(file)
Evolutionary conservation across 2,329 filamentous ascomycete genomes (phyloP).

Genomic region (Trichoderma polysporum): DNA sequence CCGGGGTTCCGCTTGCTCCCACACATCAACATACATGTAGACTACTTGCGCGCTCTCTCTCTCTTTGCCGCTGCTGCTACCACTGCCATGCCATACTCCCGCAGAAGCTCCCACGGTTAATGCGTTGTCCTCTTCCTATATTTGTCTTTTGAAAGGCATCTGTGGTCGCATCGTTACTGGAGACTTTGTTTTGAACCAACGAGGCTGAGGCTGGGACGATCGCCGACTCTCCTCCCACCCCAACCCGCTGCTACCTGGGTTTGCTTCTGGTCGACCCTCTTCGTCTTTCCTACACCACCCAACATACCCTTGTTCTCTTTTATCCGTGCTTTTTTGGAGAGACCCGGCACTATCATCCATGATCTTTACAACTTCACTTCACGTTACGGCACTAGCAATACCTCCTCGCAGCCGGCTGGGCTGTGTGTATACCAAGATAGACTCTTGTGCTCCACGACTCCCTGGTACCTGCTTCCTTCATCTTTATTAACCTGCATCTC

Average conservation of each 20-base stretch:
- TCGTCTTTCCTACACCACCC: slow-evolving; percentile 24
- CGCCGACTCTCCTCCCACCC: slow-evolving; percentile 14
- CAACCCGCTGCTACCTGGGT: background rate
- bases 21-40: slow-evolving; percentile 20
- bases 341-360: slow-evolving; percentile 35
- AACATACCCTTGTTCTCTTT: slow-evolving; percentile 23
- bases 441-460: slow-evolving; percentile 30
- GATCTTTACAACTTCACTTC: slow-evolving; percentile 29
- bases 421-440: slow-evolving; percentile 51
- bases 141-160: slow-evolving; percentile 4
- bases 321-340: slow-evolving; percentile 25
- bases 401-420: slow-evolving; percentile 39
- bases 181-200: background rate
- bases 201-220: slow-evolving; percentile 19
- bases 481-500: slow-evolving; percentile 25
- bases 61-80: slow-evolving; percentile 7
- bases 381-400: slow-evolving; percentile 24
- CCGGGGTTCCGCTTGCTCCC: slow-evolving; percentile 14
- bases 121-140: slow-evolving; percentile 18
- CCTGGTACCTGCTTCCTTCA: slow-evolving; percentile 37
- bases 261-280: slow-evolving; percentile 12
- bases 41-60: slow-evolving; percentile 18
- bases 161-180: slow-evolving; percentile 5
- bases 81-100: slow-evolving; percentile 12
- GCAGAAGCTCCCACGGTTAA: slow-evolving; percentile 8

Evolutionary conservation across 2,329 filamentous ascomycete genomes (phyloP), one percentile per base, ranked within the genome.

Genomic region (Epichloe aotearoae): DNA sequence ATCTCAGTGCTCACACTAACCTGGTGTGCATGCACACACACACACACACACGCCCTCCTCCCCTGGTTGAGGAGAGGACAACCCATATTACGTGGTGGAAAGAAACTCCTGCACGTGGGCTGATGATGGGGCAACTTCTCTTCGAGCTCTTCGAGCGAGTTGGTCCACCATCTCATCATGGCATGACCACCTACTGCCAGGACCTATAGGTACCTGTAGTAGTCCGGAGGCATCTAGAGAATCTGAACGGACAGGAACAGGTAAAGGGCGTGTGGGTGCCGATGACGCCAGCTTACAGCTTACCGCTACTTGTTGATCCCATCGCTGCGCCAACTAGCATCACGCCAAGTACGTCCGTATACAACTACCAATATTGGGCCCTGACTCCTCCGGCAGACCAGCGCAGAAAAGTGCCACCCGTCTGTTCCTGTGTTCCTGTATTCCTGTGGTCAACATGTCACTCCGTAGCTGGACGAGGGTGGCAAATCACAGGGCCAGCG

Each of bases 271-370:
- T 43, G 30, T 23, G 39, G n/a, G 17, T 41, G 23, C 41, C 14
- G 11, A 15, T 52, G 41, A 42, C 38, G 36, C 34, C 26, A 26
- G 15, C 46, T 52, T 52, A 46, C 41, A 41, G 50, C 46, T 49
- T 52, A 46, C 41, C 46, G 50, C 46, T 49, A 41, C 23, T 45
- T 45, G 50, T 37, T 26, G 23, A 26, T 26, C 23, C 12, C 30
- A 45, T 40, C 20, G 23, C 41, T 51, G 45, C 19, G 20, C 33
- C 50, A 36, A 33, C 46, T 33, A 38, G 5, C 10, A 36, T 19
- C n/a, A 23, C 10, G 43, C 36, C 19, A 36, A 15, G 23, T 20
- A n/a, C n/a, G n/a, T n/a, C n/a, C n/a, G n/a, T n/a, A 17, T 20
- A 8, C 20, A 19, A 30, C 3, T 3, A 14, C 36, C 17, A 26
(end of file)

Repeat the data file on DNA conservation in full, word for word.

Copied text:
Evolutionary conservation across 2,329 filamentous ascomycete genomes (phyloP).

Genomic region (Trichoderma polysporum): DNA sequence CCGGGGTTCCGCTTGCTCCCACACATCAACATACATGTAGACTACTTGCGCGCTCTCTCTCTCTTTGCCGCTGCTGCTACCACTGCCATGCCATACTCCCGCAGAAGCTCCCACGGTTAATGCGTTGTCCTCTTCCTATATTTGTCTTTTGAAAGGCATCTGTGGTCGCATCGTTACTGGAGACTTTGTTTTGAACCAACGAGGCTGAGGCTGGGACGATCGCCGACTCTCCTCCCACCCCAACCCGCTGCTACCTGGGTTTGCTTCTGGTCGACCCTCTTCGTCTTTCCTACACCACCCAACATACCCTTGTTCTCTTTTATCCGTGCTTTTTTGGAGAGACCCGGCACTATCATCCATGATCTTTACAACTTCACTTCACGTTACGGCACTAGCAATACCTCCTCGCAGCCGGCTGGGCTGTGTGTATACCAAGATAGACTCTTGTGCTCCACGACTCCCTGGTACCTGCTTCCTTCATCTTTATTAACCTGCATCTC

Average conservation of each 20-base stretch:
- TCGTCTTTCCTACACCACCC: slow-evolving; percentile 24
- CGCCGACTCTCCTCCCACCC: slow-evolving; percentile 14
- CAACCCGCTGCTACCTGGGT: background rate
- bases 21-40: slow-evolving; percentile 20
- bases 341-360: slow-evolving; percentile 35
- AACATACCCTTGTTCTCTTT: slow-evolving; percentile 23
- bases 441-460: slow-evolving; percentile 30
- GATCTTTACAACTTCACTTC: slow-evolving; percentile 29
- bases 421-440: slow-evolving; percentile 51
- bases 141-160: slow-evolving; percentile 4
- bases 321-340: slow-evolving; percentile 25
- bases 401-420: slow-evolving; percentile 39
- bases 181-200: background rate
- bases 201-220: slow-evolving; percentile 19
- bases 481-500: slow-evolving; percentile 25
- bases 61-80: slow-evolving; percentile 7
- bases 381-400: slow-evolving; percentile 24
- CCGGGGTTCCGCTTGCTCCC: slow-evolving; percentile 14
- bases 121-140: slow-evolving; percentile 18
- CCTGGTACCTGCTTCCTTCA: slow-evolving; percentile 37
- bases 261-280: slow-evolving; percentile 12
- bases 41-60: slow-evolving; percentile 18
- bases 161-180: slow-evolving; percentile 5
- bases 81-100: slow-evolving; percentile 12
- GCAGAAGCTCCCACGGTTAA: slow-evolving; percentile 8

Evolutionary conservation across 2,329 filamentous ascomycete genomes (phyloP), one percentile per base, ranked within the genome.

Genomic region (Epichloe aotearoae): DNA sequence ATCTCAGTGCTCACACTAACCTGGTGTGCATGCACACACACACACACACACGCCCTCCTCCCCTGGTTGAGGAGAGGACAACCCATATTACGTGGTGGAAAGAAACTCCTGCACGTGGGCTGATGATGGGGCAACTTCTCTTCGAGCTCTTCGAGCGAGTTGGTCCACCATCTCATCATGGCATGACCACCTACTGCCAGGACCTATAGGTACCTGTAGTAGTCCGGAGGCATCTAGAGAATCTGAACGGACAGGAACAGGTAAAGGGCGTGTGGGTGCCGATGACGCCAGCTTACAGCTTACCGCTACTTGTTGATCCCATCGCTGCGCCAACTAGCATCACGCCAAGTACGTCCGTATACAACTACCAATATTGGGCCCTGACTCCTCCGGCAGACCAGCGCAGAAAAGTGCCACCCGTCTGTTCCTGTGTTCCTGTATTCCTGTGGTCAACATGTCACTCCGTAGCTGGACGAGGGTGGCAAATCACAGGGCCAGCG

Each of bases 271-370:
- T 43, G 30, T 23, G 39, G n/a, G 17, T 41, G 23, C 41, C 14
- G 11, A 15, T 52, G 41, A 42, C 38, G 36, C 34, C 26, A 26
- G 15, C 46, T 52, T 52, A 46, C 41, A 41, G 50, C 46, T 49
- T 52, A 46, C 41, C 46, G 50, C 46, T 49, A 41, C 23, T 45
- T 45, G 50, T 37, T 26, G 23, A 26, T 26, C 23, C 12, C 30
- A 45, T 40, C 20, G 23, C 41, T 51, G 45, C 19, G 20, C 33
- C 50, A 36, A 33, C 46, T 33, A 38, G 5, C 10, A 36, T 19
- C n/a, A 23, C 10, G 43, C 36, C 19, A 36, A 15, G 23, T 20
- A n/a, C n/a, G n/a, T n/a, C n/a, C n/a, G n/a, T n/a, A 17, T 20
- A 8, C 20, A 19, A 30, C 3, T 3, A 14, C 36, C 17, A 26